When talking about India, marital rape exists de facto but to make it exist de jure there is still left a long path of hurdles which needs to be crossed.

Marriage is considered, as a sacred institution in India and though very prevalent, marital rape is hidden behind the sacrosanct veils of marriage as also stated by the then Minister of State for Home Affairs Haribhai Parthibhai Chaudhary in the Rajya Sabha on April 29, 2015- “It is considered that the concept of marital rape, as understood internationally, cannot be suitably applied in the Indian context due to various factors, including level of education, illiteracy, poverty, myriad social customs, and values, religious beliefs, mindset of the society, to treat marriage as sacrosanct.”The statement was criticized by legal luminaries and social activists as well. I wonder that how can such a cruel marriage be called as sacred in the first place. What is sacrosanct about it?

It is saddening to know that neither the Indian Penal Code, 1860 nor the Domestic Violence Act, 2005 specifically recognizes marital rape as a crime.

Moreover, rape is punishable in India under Sec. 376 of the IPC, but marital rape is not, it is, in fact, an exception to rape as mentioned under Sec. 375 as, sexual intercourse by the husband with his own wife and wife not being under 15 years of age is not considered as rape. Even though Sec. 376B of the IPC provides for protection of women upon judicial separation, where non-consensual sexual intercourse by a husband takes place upon his own wife during judicial separation. Under Sec. 376B there is a provision for punishment, which is imprisonment up to two years and also fine. But, the said provision does not recognize the offence as marital rape.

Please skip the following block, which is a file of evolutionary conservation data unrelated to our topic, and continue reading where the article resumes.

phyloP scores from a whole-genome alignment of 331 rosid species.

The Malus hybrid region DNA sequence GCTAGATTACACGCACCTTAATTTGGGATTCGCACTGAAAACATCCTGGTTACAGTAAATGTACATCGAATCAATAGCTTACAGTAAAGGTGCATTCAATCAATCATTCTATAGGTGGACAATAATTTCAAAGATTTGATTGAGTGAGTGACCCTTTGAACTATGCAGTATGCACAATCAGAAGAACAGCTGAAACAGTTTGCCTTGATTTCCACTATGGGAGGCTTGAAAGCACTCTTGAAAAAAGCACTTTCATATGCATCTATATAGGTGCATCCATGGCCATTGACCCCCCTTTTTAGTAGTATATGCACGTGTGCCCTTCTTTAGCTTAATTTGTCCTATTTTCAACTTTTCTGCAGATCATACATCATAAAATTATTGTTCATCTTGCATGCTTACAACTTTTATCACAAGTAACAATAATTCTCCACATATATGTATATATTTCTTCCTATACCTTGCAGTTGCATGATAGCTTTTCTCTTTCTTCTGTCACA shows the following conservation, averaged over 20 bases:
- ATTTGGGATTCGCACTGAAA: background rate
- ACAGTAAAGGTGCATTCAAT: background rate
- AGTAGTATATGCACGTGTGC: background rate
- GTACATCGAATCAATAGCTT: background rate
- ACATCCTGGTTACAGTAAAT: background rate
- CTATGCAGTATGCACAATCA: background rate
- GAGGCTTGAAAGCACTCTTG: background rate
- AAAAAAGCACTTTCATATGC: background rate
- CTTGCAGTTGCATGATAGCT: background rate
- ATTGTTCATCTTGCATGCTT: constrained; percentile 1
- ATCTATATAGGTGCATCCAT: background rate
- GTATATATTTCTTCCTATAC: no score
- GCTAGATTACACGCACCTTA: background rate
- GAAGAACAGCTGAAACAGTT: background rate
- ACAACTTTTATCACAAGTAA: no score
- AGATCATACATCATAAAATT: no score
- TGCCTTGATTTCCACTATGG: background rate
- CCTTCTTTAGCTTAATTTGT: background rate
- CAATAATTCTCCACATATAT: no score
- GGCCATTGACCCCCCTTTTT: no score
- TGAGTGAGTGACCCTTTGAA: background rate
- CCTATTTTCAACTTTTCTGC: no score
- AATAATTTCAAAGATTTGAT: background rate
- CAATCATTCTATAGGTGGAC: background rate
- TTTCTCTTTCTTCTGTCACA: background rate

It is quite ironic that there are stringent laws in place for rape but not for marital rape. The reason not to punish the culprit just because he is the husband of the victim is biased, not to mention illogical.

There have been numerous changes from time to time in the rape laws of the country to make them adaptable with the changing needs of the society including the Criminal Law (Amendment) Act, 2013 and the very recent changes proposed in the Criminal Law (Amendment) Ordinance, 2018 which has provision for death penalty for child rapists, provisions for speedy investigation and trial of rape cases, an increase in the minimum quantum of punishment for rape convicts and the scrapping of anticipatory bail if the victim is a minor. The government has also decided implementation of a series of measures including new fast-track courts to try rape cases.